What follows is what I believe is my best-ever stewardship sermon. As I make clear, there is nothing about today’s scripture, Luke 12:13-21, 32-34, that is easy. Both the man who asks Jesus to settle his financial dispute with his brother and the farmer in the parable are judged harshly by Jesus. Why? What do either of them do that we ourselves wouldn’t also do?
Are we, like them, failing to be “rich toward God”?
Sermon Text: Luke 12:13-21, 32-34
The following is my original sermon manuscript.
Not that I would know this from any recent personal experience, but when your football team wins a really big game, it’s customary for the players to pick up the cooler of Gatorade, sneak up behind the head coach on the sidelines, and dump it over his head. Some day, I hope a team that I root for will have some occasion to do this. Oftentimes, the coach sees it coming, and he braces himself for it. But every once in a while, it’s a complete surprise, a total shock to the system. Imagine: being doused in icy cold liquid on a cold winter day.
Today’s scripture feels like that to me! Here I am, minding my own business, not bothering anyone, reading the Gospel of Luke, when out of nowhere… BOOM! Everything about today’s scripture shocks me, slaps me in the face, knocks me upside the head. I can’t find any wiggle room in this text. I can’t find any way to make it easy on myself. I can’t find any way to soften the blow.
Our scripture begins with a man, a younger brother, coming to Jesus with a complaint: “Teacher, tell my brother to divide the inheritance with me.” Sound familiar? Do families today ever fight over a loved one’s estate? You better believe it! I’ve seen it happen twice in my life: once when my dad’s mother died, and one of the siblings was perceived to have gotten more than their fair share. And again when my mom’s mother died, and one of the siblings was perceived to have gotten more than their fair share. In both cases, the siblings fought it out and got past it, but not without a lot of badly bruised feelings on all sides. One of our closest friends had an aunt who died a few years ago. This aunt had never been married, and she never had kids. And when she died, the aunt left her entire estate with our friend’s sister, much to the surprise of everyone else in the family, including all her other nieces and nephews, who thought that their aunt loved them. You probably have similar stories in your family.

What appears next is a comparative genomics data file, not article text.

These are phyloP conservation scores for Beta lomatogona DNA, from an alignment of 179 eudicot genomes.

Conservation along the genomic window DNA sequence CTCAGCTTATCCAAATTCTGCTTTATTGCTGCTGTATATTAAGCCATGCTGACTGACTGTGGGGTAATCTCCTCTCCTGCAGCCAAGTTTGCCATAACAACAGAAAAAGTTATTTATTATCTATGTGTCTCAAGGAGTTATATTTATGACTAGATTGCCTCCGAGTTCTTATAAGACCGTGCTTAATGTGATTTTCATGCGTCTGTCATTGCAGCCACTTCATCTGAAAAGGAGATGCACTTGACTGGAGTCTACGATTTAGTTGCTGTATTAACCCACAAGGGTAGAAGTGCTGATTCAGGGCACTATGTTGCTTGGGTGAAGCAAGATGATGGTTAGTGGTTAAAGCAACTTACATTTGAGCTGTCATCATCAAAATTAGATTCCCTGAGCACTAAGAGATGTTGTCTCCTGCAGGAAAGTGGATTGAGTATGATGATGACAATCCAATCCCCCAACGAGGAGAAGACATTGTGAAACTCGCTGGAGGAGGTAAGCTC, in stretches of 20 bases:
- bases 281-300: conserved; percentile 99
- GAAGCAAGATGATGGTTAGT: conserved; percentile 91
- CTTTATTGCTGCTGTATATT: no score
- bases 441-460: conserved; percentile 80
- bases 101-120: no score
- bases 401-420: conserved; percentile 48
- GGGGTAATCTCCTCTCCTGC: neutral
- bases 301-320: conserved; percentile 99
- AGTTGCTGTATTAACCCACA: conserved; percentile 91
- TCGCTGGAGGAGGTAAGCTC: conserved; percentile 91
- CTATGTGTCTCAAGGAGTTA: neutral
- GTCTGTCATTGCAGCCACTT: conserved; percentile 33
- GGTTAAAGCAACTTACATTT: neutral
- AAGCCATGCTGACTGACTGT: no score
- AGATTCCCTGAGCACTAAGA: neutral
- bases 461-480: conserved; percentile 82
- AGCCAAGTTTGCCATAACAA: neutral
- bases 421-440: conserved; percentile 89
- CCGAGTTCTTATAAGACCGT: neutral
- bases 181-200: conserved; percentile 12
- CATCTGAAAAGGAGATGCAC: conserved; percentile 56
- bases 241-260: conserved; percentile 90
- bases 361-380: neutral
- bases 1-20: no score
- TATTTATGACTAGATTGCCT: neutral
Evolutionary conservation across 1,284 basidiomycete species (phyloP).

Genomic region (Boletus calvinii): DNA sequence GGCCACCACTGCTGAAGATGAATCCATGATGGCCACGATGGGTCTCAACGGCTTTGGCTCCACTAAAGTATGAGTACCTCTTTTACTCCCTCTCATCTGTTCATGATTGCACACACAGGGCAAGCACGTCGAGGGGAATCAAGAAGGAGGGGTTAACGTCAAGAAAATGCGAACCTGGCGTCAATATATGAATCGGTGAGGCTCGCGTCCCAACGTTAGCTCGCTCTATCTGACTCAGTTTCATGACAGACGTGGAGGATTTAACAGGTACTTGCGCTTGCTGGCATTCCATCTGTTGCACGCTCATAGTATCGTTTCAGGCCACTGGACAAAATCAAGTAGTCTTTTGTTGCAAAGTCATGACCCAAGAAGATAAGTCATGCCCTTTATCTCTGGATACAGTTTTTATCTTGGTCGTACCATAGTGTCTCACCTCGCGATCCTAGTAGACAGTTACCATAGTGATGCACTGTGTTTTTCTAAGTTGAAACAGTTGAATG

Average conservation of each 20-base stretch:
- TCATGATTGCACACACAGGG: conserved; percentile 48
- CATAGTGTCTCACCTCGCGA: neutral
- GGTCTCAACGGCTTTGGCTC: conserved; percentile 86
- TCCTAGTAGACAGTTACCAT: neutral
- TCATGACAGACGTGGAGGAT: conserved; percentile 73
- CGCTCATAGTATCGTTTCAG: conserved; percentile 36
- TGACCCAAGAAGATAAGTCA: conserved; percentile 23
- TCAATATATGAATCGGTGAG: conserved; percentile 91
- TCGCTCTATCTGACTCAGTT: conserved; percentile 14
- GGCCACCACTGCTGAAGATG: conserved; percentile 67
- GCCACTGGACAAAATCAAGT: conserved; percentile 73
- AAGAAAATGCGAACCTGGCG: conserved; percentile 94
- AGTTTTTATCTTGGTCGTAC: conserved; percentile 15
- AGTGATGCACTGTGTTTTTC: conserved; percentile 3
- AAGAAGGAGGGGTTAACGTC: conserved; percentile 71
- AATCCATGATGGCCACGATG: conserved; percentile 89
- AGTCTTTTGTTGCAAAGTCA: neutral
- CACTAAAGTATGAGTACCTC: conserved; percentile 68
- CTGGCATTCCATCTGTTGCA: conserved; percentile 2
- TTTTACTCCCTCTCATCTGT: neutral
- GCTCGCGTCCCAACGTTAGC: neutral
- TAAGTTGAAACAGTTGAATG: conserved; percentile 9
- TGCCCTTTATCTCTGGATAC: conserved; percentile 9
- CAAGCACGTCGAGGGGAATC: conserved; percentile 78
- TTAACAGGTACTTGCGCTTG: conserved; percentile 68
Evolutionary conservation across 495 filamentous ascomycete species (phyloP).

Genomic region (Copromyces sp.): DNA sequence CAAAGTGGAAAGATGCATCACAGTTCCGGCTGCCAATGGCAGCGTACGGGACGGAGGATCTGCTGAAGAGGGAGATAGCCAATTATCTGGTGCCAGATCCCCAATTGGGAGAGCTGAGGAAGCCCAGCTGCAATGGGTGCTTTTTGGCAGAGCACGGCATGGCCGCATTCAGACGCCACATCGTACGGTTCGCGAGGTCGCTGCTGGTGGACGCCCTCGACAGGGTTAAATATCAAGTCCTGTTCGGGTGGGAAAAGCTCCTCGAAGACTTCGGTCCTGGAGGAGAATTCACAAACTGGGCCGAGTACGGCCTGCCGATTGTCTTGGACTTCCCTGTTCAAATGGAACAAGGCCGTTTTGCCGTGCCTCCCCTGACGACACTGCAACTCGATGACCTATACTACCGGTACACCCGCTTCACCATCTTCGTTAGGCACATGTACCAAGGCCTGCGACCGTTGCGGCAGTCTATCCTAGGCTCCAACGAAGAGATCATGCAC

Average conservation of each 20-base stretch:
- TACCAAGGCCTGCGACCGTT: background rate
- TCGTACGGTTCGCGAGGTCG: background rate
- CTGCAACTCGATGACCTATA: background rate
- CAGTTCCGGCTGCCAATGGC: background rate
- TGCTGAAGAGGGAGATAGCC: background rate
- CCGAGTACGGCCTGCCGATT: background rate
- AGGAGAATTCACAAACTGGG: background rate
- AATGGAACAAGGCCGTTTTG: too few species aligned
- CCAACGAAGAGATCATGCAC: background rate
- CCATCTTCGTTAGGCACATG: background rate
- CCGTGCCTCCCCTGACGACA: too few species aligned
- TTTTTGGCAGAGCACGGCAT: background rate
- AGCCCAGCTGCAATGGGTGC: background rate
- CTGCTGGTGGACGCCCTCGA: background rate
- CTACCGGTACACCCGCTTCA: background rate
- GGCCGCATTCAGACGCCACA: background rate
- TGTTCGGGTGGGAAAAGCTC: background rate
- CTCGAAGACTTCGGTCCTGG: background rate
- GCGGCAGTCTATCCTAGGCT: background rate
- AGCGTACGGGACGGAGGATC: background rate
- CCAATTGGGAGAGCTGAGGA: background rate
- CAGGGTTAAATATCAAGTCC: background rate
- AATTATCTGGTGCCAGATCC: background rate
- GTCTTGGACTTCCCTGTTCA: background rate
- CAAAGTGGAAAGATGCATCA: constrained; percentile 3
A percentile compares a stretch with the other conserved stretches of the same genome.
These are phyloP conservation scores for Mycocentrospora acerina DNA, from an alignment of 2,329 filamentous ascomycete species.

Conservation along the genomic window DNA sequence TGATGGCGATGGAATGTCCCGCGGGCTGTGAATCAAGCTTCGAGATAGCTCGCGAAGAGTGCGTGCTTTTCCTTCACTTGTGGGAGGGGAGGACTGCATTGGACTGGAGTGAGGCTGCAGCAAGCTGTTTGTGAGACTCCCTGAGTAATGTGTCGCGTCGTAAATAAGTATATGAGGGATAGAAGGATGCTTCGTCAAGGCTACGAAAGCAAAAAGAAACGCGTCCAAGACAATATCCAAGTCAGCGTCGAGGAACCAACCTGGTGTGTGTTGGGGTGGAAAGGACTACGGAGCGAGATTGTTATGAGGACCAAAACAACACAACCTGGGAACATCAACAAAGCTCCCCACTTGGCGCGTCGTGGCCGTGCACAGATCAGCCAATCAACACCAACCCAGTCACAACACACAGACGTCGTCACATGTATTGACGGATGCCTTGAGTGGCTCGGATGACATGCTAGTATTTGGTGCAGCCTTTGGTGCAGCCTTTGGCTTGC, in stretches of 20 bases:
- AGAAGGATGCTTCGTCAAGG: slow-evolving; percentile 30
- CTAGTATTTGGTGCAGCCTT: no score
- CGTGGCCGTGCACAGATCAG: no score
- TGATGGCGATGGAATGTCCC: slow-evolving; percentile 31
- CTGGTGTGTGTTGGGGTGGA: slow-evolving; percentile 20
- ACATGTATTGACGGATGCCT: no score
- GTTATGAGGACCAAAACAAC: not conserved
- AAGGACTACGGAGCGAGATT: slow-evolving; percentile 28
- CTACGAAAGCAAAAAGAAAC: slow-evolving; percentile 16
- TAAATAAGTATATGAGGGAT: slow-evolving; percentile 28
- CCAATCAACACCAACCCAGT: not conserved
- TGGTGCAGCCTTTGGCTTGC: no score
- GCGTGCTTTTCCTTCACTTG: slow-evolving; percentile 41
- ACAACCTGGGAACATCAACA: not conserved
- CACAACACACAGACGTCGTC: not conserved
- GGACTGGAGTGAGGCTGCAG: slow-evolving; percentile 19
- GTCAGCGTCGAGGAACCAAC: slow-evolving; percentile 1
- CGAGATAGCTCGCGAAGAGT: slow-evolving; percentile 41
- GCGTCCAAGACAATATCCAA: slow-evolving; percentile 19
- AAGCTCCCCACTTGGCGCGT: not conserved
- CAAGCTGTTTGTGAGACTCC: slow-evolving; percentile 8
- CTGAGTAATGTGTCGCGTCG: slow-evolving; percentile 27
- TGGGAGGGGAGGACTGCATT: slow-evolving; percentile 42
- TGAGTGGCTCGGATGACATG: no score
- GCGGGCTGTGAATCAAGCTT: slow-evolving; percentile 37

It feels so unfair. And it’s not like you can ask the deceased person why they showed such favoritism. It’s not like you can plead your case or defend yourself. They’re dead!
In Jesus’ day, this kind of favoritism was built into the culture: The firstborn son got a double share of the inheritance. So if there were two sons, the firstborn got two-thirds of the estate. The second-born son was entitled to the other third. Daughters got nothing, unless the father had no sons! It sounds like, in this case, however, the younger brother wasn’t getting even the smaller share to which he felt entitled.
So my first question is, “What’s wrong with this younger brother’s request?” Isn’t the younger brother demanding simple justice? “My older brother is stealing from me by taking more than his share. Tell him to stop, Jesus.” Who among us wouldn’t behave in the same way and feel perfectly justified in doing so? Who among us wouldn’t wantto be treated fairly? Who among us wouldn’t want to get our fair share? Is he supposed to just ignore the fact that his brother is ripping him off? What’s wrong with his behavior?
Jesus, however, does see something wrong with it. He perceives that greed is the impulse that motivates the man’s actions, or at least the man is in danger of falling victim to it. So Jesus says, “Watch out! Guard yourself against all kinds of greed.” Guard yourself. Why do we need to be on guard against it? Because greed is the kind of sin that has a chameleon-like quality to it; it blends in; it hides in plain sight. When you fall victim to it, it has a way of never quite looking like greed. I learned a small but painful lesson about this when I was 12. It was my mom’s birthday, and I wanted to buy her a birthday present. She and I both liked Simon and Garfunkel, so I thought I would get her a cassette of their Greatest Hits album. She had a boombox in the laundry room where she spent much of her time ironing, so she could listen to it there. That’s a thoughtful present, right? My sister drove me to the nearby Turtle’s Records & Tapes, and she went clothes-shopping while I went to the record store.